1. Discussion on climate oscillations: CMIP5 general circulation models versus a semi empirical harmonic model based on astronomical cycles

    CERN Document Server

    Scafetta, Nicola

    2013-01-01

    Power spectra of global surface temperature (GST) records reveal major periodicities at about 9.1, 10-11, 19-22 and 59-62 years. The Coupled Model Intercomparison Project 5 (CMIP5) general circulation models (GCMs), to be used in the IPCC (2013), are analyzed and found not able to reconstruct this variability. From 2000 to 2013.5 a GST plateau is observed while the GCMs predicted a warming rate of about 2 K/century. In contrast, the hypothesis that the climate is regulated by specific natural oscillations more accurately fits the GST records at multiple time scales. The climate sensitivity to CO2 doubling should be reduced by half, e.g. from the IPCC-2007 2.0-4.5 K range to 1.0-2.3 K with 1.5 C median. Also modern paleoclimatic temperature reconstructions yield the same conclusion. The observed natural oscillations could be driven by astronomical forcings. Herein I propose a semi empirical climate model made of six specific astronomical oscillations as constructors of the natural climate variability spanning ...

  2. Polynomial Chaos–Based Bayesian Inference of K-Profile Parameterization in a General Circulation Model of the Tropical Pacific

    KAUST Repository

    Sraj, Ihab

    2016-08-26

    The authors present a polynomial chaos (PC)-based Bayesian inference method for quantifying the uncertainties of the K-profile parameterization (KPP) within the MIT general circulation model (MITgcm) of the tropical Pacific. The inference of the uncertain parameters is based on a Markov chain Monte Carlo (MCMC) scheme that utilizes a newly formulated test statistic taking into account the different components representing the structures of turbulent mixing on both daily and seasonal time scales in addition to the data quality, and filters for the effects of parameter perturbations over those as a result of changes in the wind. To avoid the prohibitive computational cost of integrating the MITgcm model at each MCMC iteration, a surrogate model for the test statistic using the PC method is built. Because of the noise in the model predictions, a basis-pursuit-denoising (BPDN) compressed sensing approach is employed to determine the PC coefficients of a representative surrogate model. The PC surrogate is then used to evaluate the test statistic in the MCMC step for sampling the posterior of the uncertain parameters. Results of the posteriors indicate good agreement with the default values for two parameters of the KPP model, namely the critical bulk and gradient Richardson numbers; while the posteriors of the remaining parameters were barely informative. © 2016 American Meteorological Society.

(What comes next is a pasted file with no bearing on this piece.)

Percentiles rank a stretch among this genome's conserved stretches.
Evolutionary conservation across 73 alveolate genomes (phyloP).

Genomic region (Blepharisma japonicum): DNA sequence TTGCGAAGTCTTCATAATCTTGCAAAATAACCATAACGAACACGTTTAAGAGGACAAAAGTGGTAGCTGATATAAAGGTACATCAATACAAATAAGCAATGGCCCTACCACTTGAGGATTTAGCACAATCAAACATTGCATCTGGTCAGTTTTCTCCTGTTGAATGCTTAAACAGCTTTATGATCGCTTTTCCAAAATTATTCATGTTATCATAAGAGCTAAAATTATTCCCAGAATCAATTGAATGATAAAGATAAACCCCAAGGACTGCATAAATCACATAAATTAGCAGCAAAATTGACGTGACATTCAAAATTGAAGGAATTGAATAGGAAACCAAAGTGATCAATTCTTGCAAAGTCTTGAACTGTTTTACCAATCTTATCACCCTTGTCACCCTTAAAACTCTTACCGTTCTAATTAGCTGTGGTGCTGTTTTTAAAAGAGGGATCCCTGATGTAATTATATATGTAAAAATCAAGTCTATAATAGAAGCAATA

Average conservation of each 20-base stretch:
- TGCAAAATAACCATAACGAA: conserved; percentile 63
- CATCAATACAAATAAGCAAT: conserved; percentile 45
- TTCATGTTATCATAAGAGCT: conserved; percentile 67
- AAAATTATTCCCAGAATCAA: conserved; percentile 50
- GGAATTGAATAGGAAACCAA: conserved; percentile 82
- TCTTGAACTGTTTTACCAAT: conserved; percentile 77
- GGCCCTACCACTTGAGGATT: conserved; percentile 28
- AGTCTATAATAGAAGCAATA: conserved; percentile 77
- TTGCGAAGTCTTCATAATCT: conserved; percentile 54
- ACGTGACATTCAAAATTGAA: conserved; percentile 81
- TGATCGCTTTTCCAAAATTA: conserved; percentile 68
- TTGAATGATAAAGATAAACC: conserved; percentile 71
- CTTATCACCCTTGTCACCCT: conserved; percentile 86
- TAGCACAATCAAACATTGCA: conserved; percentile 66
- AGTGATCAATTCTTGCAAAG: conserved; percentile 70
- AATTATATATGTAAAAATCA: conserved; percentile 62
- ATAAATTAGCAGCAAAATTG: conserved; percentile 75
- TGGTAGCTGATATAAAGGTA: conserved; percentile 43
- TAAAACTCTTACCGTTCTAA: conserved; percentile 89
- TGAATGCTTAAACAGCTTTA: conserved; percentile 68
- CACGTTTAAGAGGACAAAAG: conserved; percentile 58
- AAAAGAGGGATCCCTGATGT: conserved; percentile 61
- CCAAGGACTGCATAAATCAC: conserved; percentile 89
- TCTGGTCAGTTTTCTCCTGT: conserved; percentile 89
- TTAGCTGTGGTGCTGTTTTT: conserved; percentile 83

3. Testing an astronomically-based decadal-scale empirical harmonic climate model versus the IPCC (2007) general circulation climate models

    CERN Document Server

    Scafetta, Nicola

    2012-01-01

    We compare the performance of a recently proposed empirical climate model based on astronomical harmonics against all available general circulation climate models (GCM) used by the IPCC (2007) to interpret the 20th century global surface temperature. The proposed model assumes that the climate is resonating with, or synchronized to a set of natural harmonics that have been associated to the solar system planetary motion, mostly determined by Jupiter and Saturn. We show that the GCMs fail to reproduce the major decadal and multidecadal oscillations found in the global surface temperature record from 1850 to 2011. On the contrary, the proposed harmonic model is found to well reconstruct the observed climate oscillations from 1850 to 2011, and it is able to forecast the climate oscillations from 1950 to 2011 using the data covering the period 1850-1950, and vice versa. The 9.1-year cycle is shown to be likely related to a decadal Soli/Lunar tidal oscillation, while the 10-10.5, 20-21 and 60-62 year cycles are sy...